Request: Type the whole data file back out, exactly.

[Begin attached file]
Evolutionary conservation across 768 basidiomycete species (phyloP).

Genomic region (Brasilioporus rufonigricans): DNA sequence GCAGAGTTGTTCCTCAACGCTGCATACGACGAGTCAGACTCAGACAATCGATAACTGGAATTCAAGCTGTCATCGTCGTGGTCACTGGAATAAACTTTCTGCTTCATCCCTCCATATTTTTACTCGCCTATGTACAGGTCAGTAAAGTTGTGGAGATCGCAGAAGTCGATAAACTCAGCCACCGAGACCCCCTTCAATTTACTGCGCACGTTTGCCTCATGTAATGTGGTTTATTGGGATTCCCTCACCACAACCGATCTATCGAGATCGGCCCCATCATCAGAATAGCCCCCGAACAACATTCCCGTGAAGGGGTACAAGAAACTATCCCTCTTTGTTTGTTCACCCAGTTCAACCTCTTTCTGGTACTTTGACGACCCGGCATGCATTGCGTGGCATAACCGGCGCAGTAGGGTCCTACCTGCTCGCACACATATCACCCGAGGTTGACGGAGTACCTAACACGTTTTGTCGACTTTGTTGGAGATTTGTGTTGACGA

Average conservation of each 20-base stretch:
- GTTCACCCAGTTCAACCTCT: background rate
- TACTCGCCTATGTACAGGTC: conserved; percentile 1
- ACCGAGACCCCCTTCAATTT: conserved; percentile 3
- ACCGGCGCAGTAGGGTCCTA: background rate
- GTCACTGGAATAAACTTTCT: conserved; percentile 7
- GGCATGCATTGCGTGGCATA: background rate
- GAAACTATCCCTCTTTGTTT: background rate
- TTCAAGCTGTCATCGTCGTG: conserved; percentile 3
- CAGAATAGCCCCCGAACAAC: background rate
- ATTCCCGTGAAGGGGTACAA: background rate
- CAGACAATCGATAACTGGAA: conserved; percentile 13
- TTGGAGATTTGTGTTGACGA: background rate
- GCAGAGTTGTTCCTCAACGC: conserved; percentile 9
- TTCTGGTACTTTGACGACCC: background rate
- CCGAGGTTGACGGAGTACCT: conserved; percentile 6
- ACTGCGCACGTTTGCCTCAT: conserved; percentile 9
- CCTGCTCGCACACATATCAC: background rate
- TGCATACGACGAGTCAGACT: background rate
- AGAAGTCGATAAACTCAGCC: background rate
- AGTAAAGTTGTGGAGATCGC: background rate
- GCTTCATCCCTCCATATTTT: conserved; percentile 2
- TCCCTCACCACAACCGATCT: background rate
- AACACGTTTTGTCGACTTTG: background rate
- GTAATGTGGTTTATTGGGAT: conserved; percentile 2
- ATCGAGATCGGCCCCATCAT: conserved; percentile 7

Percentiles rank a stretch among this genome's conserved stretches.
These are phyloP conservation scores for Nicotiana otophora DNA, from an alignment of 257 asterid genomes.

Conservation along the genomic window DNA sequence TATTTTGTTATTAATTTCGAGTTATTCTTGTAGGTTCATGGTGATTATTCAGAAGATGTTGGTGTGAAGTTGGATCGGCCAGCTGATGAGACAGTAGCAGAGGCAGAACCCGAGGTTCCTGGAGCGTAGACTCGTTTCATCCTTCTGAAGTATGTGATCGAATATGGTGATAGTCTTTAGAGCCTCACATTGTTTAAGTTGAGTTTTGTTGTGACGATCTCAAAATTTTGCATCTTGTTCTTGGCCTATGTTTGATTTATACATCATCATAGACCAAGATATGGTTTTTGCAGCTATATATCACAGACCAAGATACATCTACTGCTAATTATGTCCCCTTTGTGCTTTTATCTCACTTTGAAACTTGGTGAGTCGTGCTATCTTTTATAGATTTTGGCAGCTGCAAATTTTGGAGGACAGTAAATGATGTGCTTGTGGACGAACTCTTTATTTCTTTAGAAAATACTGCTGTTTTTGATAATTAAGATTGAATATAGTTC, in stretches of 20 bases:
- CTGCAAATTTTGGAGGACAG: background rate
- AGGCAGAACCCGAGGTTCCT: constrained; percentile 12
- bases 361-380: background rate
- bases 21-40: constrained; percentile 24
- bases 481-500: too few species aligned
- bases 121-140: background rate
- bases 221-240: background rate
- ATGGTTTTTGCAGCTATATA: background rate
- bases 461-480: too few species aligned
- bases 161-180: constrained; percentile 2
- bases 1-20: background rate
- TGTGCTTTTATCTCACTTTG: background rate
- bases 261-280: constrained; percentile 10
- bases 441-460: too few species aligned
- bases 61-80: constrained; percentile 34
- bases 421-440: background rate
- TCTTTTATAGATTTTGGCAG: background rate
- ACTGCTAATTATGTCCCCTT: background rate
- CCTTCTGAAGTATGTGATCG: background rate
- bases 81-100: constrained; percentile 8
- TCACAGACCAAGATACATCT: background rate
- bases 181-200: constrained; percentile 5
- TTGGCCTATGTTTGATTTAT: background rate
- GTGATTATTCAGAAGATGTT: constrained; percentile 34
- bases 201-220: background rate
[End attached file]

Evolutionary conservation across 768 basidiomycete species (phyloP).

Genomic region (Brasilioporus rufonigricans): DNA sequence GCAGAGTTGTTCCTCAACGCTGCATACGACGAGTCAGACTCAGACAATCGATAACTGGAATTCAAGCTGTCATCGTCGTGGTCACTGGAATAAACTTTCTGCTTCATCCCTCCATATTTTTACTCGCCTATGTACAGGTCAGTAAAGTTGTGGAGATCGCAGAAGTCGATAAACTCAGCCACCGAGACCCCCTTCAATTTACTGCGCACGTTTGCCTCATGTAATGTGGTTTATTGGGATTCCCTCACCACAACCGATCTATCGAGATCGGCCCCATCATCAGAATAGCCCCCGAACAACATTCCCGTGAAGGGGTACAAGAAACTATCCCTCTTTGTTTGTTCACCCAGTTCAACCTCTTTCTGGTACTTTGACGACCCGGCATGCATTGCGTGGCATAACCGGCGCAGTAGGGTCCTACCTGCTCGCACACATATCACCCGAGGTTGACGGAGTACCTAACACGTTTTGTCGACTTTGTTGGAGATTTGTGTTGACGA

Average conservation of each 20-base stretch:
- GTTCACCCAGTTCAACCTCT: background rate
- TACTCGCCTATGTACAGGTC: conserved; percentile 1
- ACCGAGACCCCCTTCAATTT: conserved; percentile 3
- ACCGGCGCAGTAGGGTCCTA: background rate
- GTCACTGGAATAAACTTTCT: conserved; percentile 7
- GGCATGCATTGCGTGGCATA: background rate
- GAAACTATCCCTCTTTGTTT: background rate
- TTCAAGCTGTCATCGTCGTG: conserved; percentile 3
- CAGAATAGCCCCCGAACAAC: background rate
- ATTCCCGTGAAGGGGTACAA: background rate
- CAGACAATCGATAACTGGAA: conserved; percentile 13
- TTGGAGATTTGTGTTGACGA: background rate
- GCAGAGTTGTTCCTCAACGC: conserved; percentile 9
- TTCTGGTACTTTGACGACCC: background rate
- CCGAGGTTGACGGAGTACCT: conserved; percentile 6
- ACTGCGCACGTTTGCCTCAT: conserved; percentile 9
- CCTGCTCGCACACATATCAC: background rate
- TGCATACGACGAGTCAGACT: background rate
- AGAAGTCGATAAACTCAGCC: background rate
- AGTAAAGTTGTGGAGATCGC: background rate
- GCTTCATCCCTCCATATTTT: conserved; percentile 2
- TCCCTCACCACAACCGATCT: background rate
- AACACGTTTTGTCGACTTTG: background rate
- GTAATGTGGTTTATTGGGAT: conserved; percentile 2
- ATCGAGATCGGCCCCATCAT: conserved; percentile 7

Percentiles rank a stretch among this genome's conserved stretches.
These are phyloP conservation scores for Nicotiana otophora DNA, from an alignment of 257 asterid genomes.

Conservation along the genomic window DNA sequence TATTTTGTTATTAATTTCGAGTTATTCTTGTAGGTTCATGGTGATTATTCAGAAGATGTTGGTGTGAAGTTGGATCGGCCAGCTGATGAGACAGTAGCAGAGGCAGAACCCGAGGTTCCTGGAGCGTAGACTCGTTTCATCCTTCTGAAGTATGTGATCGAATATGGTGATAGTCTTTAGAGCCTCACATTGTTTAAGTTGAGTTTTGTTGTGACGATCTCAAAATTTTGCATCTTGTTCTTGGCCTATGTTTGATTTATACATCATCATAGACCAAGATATGGTTTTTGCAGCTATATATCACAGACCAAGATACATCTACTGCTAATTATGTCCCCTTTGTGCTTTTATCTCACTTTGAAACTTGGTGAGTCGTGCTATCTTTTATAGATTTTGGCAGCTGCAAATTTTGGAGGACAGTAAATGATGTGCTTGTGGACGAACTCTTTATTTCTTTAGAAAATACTGCTGTTTTTGATAATTAAGATTGAATATAGTTC, in stretches of 20 bases:
- CTGCAAATTTTGGAGGACAG: background rate
- AGGCAGAACCCGAGGTTCCT: constrained; percentile 12
- bases 361-380: background rate
- bases 21-40: constrained; percentile 24
- bases 481-500: too few species aligned
- bases 121-140: background rate
- bases 221-240: background rate
- ATGGTTTTTGCAGCTATATA: background rate
- bases 461-480: too few species aligned
- bases 161-180: constrained; percentile 2
- bases 1-20: background rate
- TGTGCTTTTATCTCACTTTG: background rate
- bases 261-280: constrained; percentile 10
- bases 441-460: too few species aligned
- bases 61-80: constrained; percentile 34
- bases 421-440: background rate
- TCTTTTATAGATTTTGGCAG: background rate
- ACTGCTAATTATGTCCCCTT: background rate
- CCTTCTGAAGTATGTGATCG: background rate
- bases 81-100: constrained; percentile 8
- TCACAGACCAAGATACATCT: background rate
- bases 181-200: constrained; percentile 5
- TTGGCCTATGTTTGATTTAT: background rate
- GTGATTATTCAGAAGATGTT: constrained; percentile 34
- bases 201-220: background rate